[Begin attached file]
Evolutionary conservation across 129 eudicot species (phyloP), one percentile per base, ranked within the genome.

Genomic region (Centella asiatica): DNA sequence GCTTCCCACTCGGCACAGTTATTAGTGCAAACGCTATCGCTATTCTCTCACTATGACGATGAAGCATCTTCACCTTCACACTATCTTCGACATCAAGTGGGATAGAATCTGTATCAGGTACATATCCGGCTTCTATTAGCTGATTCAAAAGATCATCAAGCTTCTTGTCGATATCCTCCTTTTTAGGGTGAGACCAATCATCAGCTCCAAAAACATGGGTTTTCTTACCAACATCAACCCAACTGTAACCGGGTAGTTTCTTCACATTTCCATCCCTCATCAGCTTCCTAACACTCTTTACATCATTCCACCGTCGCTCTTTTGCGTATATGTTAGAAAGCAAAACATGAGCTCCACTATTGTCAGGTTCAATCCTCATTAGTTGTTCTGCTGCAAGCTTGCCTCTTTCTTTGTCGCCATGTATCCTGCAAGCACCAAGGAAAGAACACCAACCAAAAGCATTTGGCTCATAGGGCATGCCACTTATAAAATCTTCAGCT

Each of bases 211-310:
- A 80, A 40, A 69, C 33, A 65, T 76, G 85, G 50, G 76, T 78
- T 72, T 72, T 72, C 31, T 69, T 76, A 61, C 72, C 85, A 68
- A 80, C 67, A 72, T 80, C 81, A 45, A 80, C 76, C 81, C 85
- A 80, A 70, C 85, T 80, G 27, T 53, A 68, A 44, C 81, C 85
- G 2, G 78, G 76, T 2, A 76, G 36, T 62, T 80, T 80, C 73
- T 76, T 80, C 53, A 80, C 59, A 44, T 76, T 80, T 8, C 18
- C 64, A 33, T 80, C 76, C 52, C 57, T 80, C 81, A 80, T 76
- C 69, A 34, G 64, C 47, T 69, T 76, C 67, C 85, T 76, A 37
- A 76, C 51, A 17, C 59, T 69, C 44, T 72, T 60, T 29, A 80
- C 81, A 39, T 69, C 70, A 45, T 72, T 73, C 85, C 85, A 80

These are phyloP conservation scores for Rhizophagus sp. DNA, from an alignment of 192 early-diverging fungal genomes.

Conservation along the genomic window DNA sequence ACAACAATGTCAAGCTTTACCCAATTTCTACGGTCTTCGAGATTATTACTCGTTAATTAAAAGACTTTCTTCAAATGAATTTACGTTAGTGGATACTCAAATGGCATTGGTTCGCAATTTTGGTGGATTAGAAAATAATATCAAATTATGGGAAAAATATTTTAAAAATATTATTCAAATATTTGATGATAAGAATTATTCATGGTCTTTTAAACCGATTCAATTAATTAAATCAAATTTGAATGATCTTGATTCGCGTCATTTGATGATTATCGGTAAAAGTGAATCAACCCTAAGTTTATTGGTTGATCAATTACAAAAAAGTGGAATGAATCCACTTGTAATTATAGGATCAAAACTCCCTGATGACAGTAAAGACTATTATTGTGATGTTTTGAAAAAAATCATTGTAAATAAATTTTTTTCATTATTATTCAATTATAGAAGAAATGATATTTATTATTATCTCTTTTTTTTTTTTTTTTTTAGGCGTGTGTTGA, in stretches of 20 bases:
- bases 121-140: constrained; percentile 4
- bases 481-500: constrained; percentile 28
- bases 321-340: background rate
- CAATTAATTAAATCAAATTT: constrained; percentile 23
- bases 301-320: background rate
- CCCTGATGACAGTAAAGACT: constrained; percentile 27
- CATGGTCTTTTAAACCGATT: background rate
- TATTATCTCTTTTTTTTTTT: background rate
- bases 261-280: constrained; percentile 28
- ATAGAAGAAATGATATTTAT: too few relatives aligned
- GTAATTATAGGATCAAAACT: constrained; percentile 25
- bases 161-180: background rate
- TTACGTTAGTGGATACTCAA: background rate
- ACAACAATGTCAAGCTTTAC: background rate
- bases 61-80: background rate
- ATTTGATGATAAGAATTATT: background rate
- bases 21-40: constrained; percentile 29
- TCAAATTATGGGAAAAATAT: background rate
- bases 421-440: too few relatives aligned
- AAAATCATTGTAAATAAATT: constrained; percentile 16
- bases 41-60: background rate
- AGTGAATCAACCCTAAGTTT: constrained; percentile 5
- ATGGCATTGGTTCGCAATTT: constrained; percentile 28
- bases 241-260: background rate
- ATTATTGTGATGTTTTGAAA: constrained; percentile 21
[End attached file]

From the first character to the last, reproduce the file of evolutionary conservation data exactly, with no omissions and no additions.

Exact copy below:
Evolutionary conservation across 129 eudicot species (phyloP), one percentile per base, ranked within the genome.

Genomic region (Centella asiatica): DNA sequence GCTTCCCACTCGGCACAGTTATTAGTGCAAACGCTATCGCTATTCTCTCACTATGACGATGAAGCATCTTCACCTTCACACTATCTTCGACATCAAGTGGGATAGAATCTGTATCAGGTACATATCCGGCTTCTATTAGCTGATTCAAAAGATCATCAAGCTTCTTGTCGATATCCTCCTTTTTAGGGTGAGACCAATCATCAGCTCCAAAAACATGGGTTTTCTTACCAACATCAACCCAACTGTAACCGGGTAGTTTCTTCACATTTCCATCCCTCATCAGCTTCCTAACACTCTTTACATCATTCCACCGTCGCTCTTTTGCGTATATGTTAGAAAGCAAAACATGAGCTCCACTATTGTCAGGTTCAATCCTCATTAGTTGTTCTGCTGCAAGCTTGCCTCTTTCTTTGTCGCCATGTATCCTGCAAGCACCAAGGAAAGAACACCAACCAAAAGCATTTGGCTCATAGGGCATGCCACTTATAAAATCTTCAGCT

Each of bases 211-310:
- A 80, A 40, A 69, C 33, A 65, T 76, G 85, G 50, G 76, T 78
- T 72, T 72, T 72, C 31, T 69, T 76, A 61, C 72, C 85, A 68
- A 80, C 67, A 72, T 80, C 81, A 45, A 80, C 76, C 81, C 85
- A 80, A 70, C 85, T 80, G 27, T 53, A 68, A 44, C 81, C 85
- G 2, G 78, G 76, T 2, A 76, G 36, T 62, T 80, T 80, C 73
- T 76, T 80, C 53, A 80, C 59, A 44, T 76, T 80, T 8, C 18
- C 64, A 33, T 80, C 76, C 52, C 57, T 80, C 81, A 80, T 76
- C 69, A 34, G 64, C 47, T 69, T 76, C 67, C 85, T 76, A 37
- A 76, C 51, A 17, C 59, T 69, C 44, T 72, T 60, T 29, A 80
- C 81, A 39, T 69, C 70, A 45, T 72, T 73, C 85, C 85, A 80

These are phyloP conservation scores for Rhizophagus sp. DNA, from an alignment of 192 early-diverging fungal genomes.

Conservation along the genomic window DNA sequence ACAACAATGTCAAGCTTTACCCAATTTCTACGGTCTTCGAGATTATTACTCGTTAATTAAAAGACTTTCTTCAAATGAATTTACGTTAGTGGATACTCAAATGGCATTGGTTCGCAATTTTGGTGGATTAGAAAATAATATCAAATTATGGGAAAAATATTTTAAAAATATTATTCAAATATTTGATGATAAGAATTATTCATGGTCTTTTAAACCGATTCAATTAATTAAATCAAATTTGAATGATCTTGATTCGCGTCATTTGATGATTATCGGTAAAAGTGAATCAACCCTAAGTTTATTGGTTGATCAATTACAAAAAAGTGGAATGAATCCACTTGTAATTATAGGATCAAAACTCCCTGATGACAGTAAAGACTATTATTGTGATGTTTTGAAAAAAATCATTGTAAATAAATTTTTTTCATTATTATTCAATTATAGAAGAAATGATATTTATTATTATCTCTTTTTTTTTTTTTTTTTTAGGCGTGTGTTGA, in stretches of 20 bases:
- bases 121-140: constrained; percentile 4
- bases 481-500: constrained; percentile 28
- bases 321-340: background rate
- CAATTAATTAAATCAAATTT: constrained; percentile 23
- bases 301-320: background rate
- CCCTGATGACAGTAAAGACT: constrained; percentile 27
- CATGGTCTTTTAAACCGATT: background rate
- TATTATCTCTTTTTTTTTTT: background rate
- bases 261-280: constrained; percentile 28
- ATAGAAGAAATGATATTTAT: too few relatives aligned
- GTAATTATAGGATCAAAACT: constrained; percentile 25
- bases 161-180: background rate
- TTACGTTAGTGGATACTCAA: background rate
- ACAACAATGTCAAGCTTTAC: background rate
- bases 61-80: background rate
- ATTTGATGATAAGAATTATT: background rate
- bases 21-40: constrained; percentile 29
- TCAAATTATGGGAAAAATAT: background rate
- bases 421-440: too few relatives aligned
- AAAATCATTGTAAATAAATT: constrained; percentile 16
- bases 41-60: background rate
- AGTGAATCAACCCTAAGTTT: constrained; percentile 5
- ATGGCATTGGTTCGCAATTT: constrained; percentile 28
- bases 241-260: background rate
- ATTATTGTGATGTTTTGAAA: constrained; percentile 21